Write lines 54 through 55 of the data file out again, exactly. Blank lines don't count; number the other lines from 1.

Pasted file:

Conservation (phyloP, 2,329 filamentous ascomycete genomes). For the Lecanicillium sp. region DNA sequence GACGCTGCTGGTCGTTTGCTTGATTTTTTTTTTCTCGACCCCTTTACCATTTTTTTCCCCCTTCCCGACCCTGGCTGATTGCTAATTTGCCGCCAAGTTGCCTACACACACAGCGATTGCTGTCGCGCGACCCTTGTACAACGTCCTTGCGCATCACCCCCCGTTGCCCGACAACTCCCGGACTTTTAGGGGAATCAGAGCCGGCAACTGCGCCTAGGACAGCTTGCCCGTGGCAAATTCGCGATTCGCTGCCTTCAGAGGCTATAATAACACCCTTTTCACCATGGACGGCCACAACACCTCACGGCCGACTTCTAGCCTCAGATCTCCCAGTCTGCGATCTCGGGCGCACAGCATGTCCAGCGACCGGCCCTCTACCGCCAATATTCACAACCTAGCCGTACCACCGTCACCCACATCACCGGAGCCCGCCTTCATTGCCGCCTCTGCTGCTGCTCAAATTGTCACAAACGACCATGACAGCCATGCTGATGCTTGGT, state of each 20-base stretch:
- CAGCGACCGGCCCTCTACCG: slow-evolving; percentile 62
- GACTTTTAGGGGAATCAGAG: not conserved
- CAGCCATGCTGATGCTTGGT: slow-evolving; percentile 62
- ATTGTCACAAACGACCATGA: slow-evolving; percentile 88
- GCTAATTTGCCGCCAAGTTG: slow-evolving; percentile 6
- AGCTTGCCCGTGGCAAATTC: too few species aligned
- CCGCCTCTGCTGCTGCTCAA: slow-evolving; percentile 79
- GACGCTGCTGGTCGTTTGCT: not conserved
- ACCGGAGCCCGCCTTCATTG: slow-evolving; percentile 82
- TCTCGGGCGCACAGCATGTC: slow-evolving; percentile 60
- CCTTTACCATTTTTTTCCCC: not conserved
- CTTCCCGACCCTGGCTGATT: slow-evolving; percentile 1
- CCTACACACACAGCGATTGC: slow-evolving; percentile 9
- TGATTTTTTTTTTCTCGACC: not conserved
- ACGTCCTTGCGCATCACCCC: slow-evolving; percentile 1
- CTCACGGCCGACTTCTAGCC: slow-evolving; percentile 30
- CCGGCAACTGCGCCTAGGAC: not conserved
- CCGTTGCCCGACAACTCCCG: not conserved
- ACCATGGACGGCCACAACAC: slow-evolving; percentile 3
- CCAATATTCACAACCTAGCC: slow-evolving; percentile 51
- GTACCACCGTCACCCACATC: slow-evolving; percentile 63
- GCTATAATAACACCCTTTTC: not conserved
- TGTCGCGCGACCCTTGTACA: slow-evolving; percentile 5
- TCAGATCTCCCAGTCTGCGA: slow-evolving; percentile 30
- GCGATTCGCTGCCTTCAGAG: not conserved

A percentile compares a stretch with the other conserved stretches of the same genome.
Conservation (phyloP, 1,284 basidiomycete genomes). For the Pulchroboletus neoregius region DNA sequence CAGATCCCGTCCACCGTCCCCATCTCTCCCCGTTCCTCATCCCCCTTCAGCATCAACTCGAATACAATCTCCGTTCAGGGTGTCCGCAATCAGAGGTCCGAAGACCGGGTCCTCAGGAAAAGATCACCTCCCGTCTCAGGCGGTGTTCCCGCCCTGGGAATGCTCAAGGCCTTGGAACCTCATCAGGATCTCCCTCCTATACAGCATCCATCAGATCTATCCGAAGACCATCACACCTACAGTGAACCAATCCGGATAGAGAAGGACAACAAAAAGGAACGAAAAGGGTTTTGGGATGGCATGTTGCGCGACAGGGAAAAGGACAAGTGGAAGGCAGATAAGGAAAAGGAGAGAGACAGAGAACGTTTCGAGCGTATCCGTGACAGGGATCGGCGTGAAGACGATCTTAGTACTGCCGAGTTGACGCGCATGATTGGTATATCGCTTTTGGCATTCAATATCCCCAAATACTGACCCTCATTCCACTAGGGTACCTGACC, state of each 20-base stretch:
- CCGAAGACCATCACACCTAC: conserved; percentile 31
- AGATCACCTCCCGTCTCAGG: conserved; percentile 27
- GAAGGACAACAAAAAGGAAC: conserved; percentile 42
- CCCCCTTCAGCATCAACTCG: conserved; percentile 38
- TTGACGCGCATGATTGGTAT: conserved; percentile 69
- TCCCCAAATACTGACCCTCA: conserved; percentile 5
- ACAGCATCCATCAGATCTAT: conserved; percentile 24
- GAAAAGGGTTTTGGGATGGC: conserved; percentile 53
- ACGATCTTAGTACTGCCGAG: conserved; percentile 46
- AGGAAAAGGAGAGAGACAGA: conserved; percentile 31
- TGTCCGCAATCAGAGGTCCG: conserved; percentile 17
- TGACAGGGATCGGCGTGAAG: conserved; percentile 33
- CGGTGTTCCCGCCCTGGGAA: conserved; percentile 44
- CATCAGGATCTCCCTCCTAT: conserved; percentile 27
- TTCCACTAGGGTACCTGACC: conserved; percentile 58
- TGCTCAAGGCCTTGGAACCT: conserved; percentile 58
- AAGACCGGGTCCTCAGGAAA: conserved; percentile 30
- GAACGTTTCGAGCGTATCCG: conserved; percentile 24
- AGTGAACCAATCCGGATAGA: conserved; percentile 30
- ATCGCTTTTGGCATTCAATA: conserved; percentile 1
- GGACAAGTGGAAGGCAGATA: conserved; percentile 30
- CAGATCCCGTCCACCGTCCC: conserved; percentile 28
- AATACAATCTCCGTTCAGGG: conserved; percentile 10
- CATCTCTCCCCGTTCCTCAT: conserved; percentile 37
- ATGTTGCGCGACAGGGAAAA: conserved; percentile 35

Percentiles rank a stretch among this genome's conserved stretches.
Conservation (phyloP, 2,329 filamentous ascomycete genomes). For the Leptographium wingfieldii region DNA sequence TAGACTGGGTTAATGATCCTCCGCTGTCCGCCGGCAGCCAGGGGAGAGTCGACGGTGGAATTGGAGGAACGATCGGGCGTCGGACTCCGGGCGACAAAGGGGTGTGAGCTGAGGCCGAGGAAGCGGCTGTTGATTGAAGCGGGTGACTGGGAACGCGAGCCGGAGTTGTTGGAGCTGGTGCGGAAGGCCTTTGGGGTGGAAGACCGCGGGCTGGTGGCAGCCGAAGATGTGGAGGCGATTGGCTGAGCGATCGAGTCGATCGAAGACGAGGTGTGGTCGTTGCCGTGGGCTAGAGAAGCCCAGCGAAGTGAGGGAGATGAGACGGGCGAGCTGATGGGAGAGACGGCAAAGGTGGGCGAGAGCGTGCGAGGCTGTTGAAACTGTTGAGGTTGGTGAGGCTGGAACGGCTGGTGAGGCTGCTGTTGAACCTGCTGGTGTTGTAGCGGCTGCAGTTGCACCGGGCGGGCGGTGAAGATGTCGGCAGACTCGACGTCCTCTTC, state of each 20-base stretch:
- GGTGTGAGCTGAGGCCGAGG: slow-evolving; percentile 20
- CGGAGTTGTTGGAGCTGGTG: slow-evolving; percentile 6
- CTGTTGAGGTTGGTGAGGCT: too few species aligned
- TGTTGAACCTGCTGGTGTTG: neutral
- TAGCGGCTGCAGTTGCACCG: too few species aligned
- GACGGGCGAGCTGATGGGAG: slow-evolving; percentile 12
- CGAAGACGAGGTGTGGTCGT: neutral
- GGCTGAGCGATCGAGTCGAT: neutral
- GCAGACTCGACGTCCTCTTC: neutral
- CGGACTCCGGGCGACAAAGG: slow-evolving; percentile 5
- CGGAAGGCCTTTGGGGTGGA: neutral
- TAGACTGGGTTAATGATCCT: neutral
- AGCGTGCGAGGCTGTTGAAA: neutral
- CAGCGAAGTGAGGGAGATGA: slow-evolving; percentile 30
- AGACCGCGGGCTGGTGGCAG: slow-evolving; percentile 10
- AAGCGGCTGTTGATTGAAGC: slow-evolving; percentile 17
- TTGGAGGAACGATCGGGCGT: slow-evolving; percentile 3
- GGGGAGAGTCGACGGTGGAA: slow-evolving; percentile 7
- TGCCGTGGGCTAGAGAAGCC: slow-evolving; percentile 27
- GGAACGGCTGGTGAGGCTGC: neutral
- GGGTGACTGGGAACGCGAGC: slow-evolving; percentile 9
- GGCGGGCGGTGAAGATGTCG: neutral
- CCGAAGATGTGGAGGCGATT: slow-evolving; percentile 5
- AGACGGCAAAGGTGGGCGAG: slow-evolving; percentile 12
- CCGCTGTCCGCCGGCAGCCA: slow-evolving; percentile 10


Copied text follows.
Percentiles rank a stretch among this genome's conserved stretches.
Conservation (phyloP, 2,329 filamentous ascomycete genomes). For the Leptographium wingfieldii region DNA sequence TAGACTGGGTTAATGATCCTCCGCTGTCCGCCGGCAGCCAGGGGAGAGTCGACGGTGGAATTGGAGGAACGATCGGGCGTCGGACTCCGGGCGACAAAGGGGTGTGAGCTGAGGCCGAGGAAGCGGCTGTTGATTGAAGCGGGTGACTGGGAACGCGAGCCGGAGTTGTTGGAGCTGGTGCGGAAGGCCTTTGGGGTGGAAGACCGCGGGCTGGTGGCAGCCGAAGATGTGGAGGCGATTGGCTGAGCGATCGAGTCGATCGAAGACGAGGTGTGGTCGTTGCCGTGGGCTAGAGAAGCCCAGCGAAGTGAGGGAGATGAGACGGGCGAGCTGATGGGAGAGACGGCAAAGGTGGGCGAGAGCGTGCGAGGCTGTTGAAACTGTTGAGGTTGGTGAGGCTGGAACGGCTGGTGAGGCTGCTGTTGAACCTGCTGGTGTTGTAGCGGCTGCAGTTGCACCGGGCGGGCGGTGAAGATGTCGGCAGACTCGACGTCCTCTTC, state of each 20-base stretch: